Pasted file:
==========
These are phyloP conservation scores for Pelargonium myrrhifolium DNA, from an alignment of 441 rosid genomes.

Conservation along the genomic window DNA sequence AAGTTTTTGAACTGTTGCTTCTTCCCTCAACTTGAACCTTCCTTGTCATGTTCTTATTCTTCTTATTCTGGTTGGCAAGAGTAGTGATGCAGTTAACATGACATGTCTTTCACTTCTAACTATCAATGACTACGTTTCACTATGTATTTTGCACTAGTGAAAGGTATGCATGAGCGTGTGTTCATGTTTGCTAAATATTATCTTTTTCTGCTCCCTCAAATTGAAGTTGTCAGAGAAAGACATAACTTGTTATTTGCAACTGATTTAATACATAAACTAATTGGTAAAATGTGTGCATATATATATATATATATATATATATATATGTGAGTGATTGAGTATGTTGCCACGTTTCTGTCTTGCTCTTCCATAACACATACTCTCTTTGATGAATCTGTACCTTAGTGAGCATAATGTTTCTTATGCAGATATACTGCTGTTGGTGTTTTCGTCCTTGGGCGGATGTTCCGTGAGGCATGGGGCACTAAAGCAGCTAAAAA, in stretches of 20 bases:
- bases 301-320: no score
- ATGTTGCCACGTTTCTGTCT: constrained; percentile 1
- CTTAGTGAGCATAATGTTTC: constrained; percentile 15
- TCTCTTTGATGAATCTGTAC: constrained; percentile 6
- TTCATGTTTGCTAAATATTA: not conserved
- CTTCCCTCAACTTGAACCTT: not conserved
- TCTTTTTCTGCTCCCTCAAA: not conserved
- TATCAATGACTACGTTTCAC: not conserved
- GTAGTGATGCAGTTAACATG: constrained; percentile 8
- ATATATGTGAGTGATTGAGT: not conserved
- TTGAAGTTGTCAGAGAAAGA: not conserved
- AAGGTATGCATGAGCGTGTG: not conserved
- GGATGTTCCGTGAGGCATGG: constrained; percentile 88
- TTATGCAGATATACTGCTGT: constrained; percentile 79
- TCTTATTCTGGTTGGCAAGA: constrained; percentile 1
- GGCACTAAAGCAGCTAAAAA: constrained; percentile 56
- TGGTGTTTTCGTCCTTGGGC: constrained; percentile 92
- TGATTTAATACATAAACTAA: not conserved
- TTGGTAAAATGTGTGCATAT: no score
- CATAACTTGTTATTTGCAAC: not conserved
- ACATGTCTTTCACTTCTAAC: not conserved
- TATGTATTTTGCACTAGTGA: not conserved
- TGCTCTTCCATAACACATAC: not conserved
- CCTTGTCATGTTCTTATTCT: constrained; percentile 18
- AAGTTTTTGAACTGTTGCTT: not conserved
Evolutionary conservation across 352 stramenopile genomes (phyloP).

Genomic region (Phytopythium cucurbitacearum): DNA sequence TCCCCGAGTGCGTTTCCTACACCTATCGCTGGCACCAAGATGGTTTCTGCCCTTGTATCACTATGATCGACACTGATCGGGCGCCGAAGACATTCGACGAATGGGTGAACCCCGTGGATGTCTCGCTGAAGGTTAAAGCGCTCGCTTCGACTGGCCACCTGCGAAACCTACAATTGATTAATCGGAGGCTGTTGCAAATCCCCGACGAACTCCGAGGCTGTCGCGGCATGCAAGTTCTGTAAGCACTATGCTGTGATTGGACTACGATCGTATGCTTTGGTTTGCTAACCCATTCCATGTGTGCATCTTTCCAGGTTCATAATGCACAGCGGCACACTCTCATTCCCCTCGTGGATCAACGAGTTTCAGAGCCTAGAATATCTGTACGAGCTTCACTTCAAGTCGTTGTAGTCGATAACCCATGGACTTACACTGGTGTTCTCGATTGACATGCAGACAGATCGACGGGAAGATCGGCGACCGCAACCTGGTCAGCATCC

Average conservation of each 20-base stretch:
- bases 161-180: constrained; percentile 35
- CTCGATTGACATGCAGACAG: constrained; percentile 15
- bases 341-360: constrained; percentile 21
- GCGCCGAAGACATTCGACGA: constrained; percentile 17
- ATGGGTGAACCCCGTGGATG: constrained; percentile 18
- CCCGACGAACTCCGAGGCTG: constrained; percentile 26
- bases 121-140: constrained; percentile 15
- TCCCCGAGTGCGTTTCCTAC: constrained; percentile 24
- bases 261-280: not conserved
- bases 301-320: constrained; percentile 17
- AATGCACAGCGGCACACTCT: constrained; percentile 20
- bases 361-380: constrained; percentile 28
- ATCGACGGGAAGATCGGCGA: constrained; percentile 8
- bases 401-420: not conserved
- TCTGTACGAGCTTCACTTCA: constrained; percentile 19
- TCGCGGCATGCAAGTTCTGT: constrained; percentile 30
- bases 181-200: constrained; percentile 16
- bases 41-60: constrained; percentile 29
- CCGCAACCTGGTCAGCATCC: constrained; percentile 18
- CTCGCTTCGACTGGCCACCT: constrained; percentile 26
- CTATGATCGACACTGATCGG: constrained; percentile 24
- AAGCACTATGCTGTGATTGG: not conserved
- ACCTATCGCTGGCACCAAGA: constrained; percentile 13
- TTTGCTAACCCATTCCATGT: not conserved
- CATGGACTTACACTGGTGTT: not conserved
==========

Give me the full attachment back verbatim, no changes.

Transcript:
These are phyloP conservation scores for Pelargonium myrrhifolium DNA, from an alignment of 441 rosid genomes.

Conservation along the genomic window DNA sequence AAGTTTTTGAACTGTTGCTTCTTCCCTCAACTTGAACCTTCCTTGTCATGTTCTTATTCTTCTTATTCTGGTTGGCAAGAGTAGTGATGCAGTTAACATGACATGTCTTTCACTTCTAACTATCAATGACTACGTTTCACTATGTATTTTGCACTAGTGAAAGGTATGCATGAGCGTGTGTTCATGTTTGCTAAATATTATCTTTTTCTGCTCCCTCAAATTGAAGTTGTCAGAGAAAGACATAACTTGTTATTTGCAACTGATTTAATACATAAACTAATTGGTAAAATGTGTGCATATATATATATATATATATATATATATATGTGAGTGATTGAGTATGTTGCCACGTTTCTGTCTTGCTCTTCCATAACACATACTCTCTTTGATGAATCTGTACCTTAGTGAGCATAATGTTTCTTATGCAGATATACTGCTGTTGGTGTTTTCGTCCTTGGGCGGATGTTCCGTGAGGCATGGGGCACTAAAGCAGCTAAAAA, in stretches of 20 bases:
- bases 301-320: no score
- ATGTTGCCACGTTTCTGTCT: constrained; percentile 1
- CTTAGTGAGCATAATGTTTC: constrained; percentile 15
- TCTCTTTGATGAATCTGTAC: constrained; percentile 6
- TTCATGTTTGCTAAATATTA: not conserved
- CTTCCCTCAACTTGAACCTT: not conserved
- TCTTTTTCTGCTCCCTCAAA: not conserved
- TATCAATGACTACGTTTCAC: not conserved
- GTAGTGATGCAGTTAACATG: constrained; percentile 8
- ATATATGTGAGTGATTGAGT: not conserved
- TTGAAGTTGTCAGAGAAAGA: not conserved
- AAGGTATGCATGAGCGTGTG: not conserved
- GGATGTTCCGTGAGGCATGG: constrained; percentile 88
- TTATGCAGATATACTGCTGT: constrained; percentile 79
- TCTTATTCTGGTTGGCAAGA: constrained; percentile 1
- GGCACTAAAGCAGCTAAAAA: constrained; percentile 56
- TGGTGTTTTCGTCCTTGGGC: constrained; percentile 92
- TGATTTAATACATAAACTAA: not conserved
- TTGGTAAAATGTGTGCATAT: no score
- CATAACTTGTTATTTGCAAC: not conserved
- ACATGTCTTTCACTTCTAAC: not conserved
- TATGTATTTTGCACTAGTGA: not conserved
- TGCTCTTCCATAACACATAC: not conserved
- CCTTGTCATGTTCTTATTCT: constrained; percentile 18
- AAGTTTTTGAACTGTTGCTT: not conserved
Evolutionary conservation across 352 stramenopile genomes (phyloP).

Genomic region (Phytopythium cucurbitacearum): DNA sequence TCCCCGAGTGCGTTTCCTACACCTATCGCTGGCACCAAGATGGTTTCTGCCCTTGTATCACTATGATCGACACTGATCGGGCGCCGAAGACATTCGACGAATGGGTGAACCCCGTGGATGTCTCGCTGAAGGTTAAAGCGCTCGCTTCGACTGGCCACCTGCGAAACCTACAATTGATTAATCGGAGGCTGTTGCAAATCCCCGACGAACTCCGAGGCTGTCGCGGCATGCAAGTTCTGTAAGCACTATGCTGTGATTGGACTACGATCGTATGCTTTGGTTTGCTAACCCATTCCATGTGTGCATCTTTCCAGGTTCATAATGCACAGCGGCACACTCTCATTCCCCTCGTGGATCAACGAGTTTCAGAGCCTAGAATATCTGTACGAGCTTCACTTCAAGTCGTTGTAGTCGATAACCCATGGACTTACACTGGTGTTCTCGATTGACATGCAGACAGATCGACGGGAAGATCGGCGACCGCAACCTGGTCAGCATCC

Average conservation of each 20-base stretch:
- bases 161-180: constrained; percentile 35
- CTCGATTGACATGCAGACAG: constrained; percentile 15
- bases 341-360: constrained; percentile 21
- GCGCCGAAGACATTCGACGA: constrained; percentile 17
- ATGGGTGAACCCCGTGGATG: constrained; percentile 18
- CCCGACGAACTCCGAGGCTG: constrained; percentile 26
- bases 121-140: constrained; percentile 15
- TCCCCGAGTGCGTTTCCTAC: constrained; percentile 24
- bases 261-280: not conserved
- bases 301-320: constrained; percentile 17
- AATGCACAGCGGCACACTCT: constrained; percentile 20
- bases 361-380: constrained; percentile 28
- ATCGACGGGAAGATCGGCGA: constrained; percentile 8
- bases 401-420: not conserved
- TCTGTACGAGCTTCACTTCA: constrained; percentile 19
- TCGCGGCATGCAAGTTCTGT: constrained; percentile 30
- bases 181-200: constrained; percentile 16
- bases 41-60: constrained; percentile 29
- CCGCAACCTGGTCAGCATCC: constrained; percentile 18
- CTCGCTTCGACTGGCCACCT: constrained; percentile 26
- CTATGATCGACACTGATCGG: constrained; percentile 24
- AAGCACTATGCTGTGATTGG: not conserved
- ACCTATCGCTGGCACCAAGA: constrained; percentile 13
- TTTGCTAACCCATTCCATGT: not conserved
- CATGGACTTACACTGGTGTT: not conserved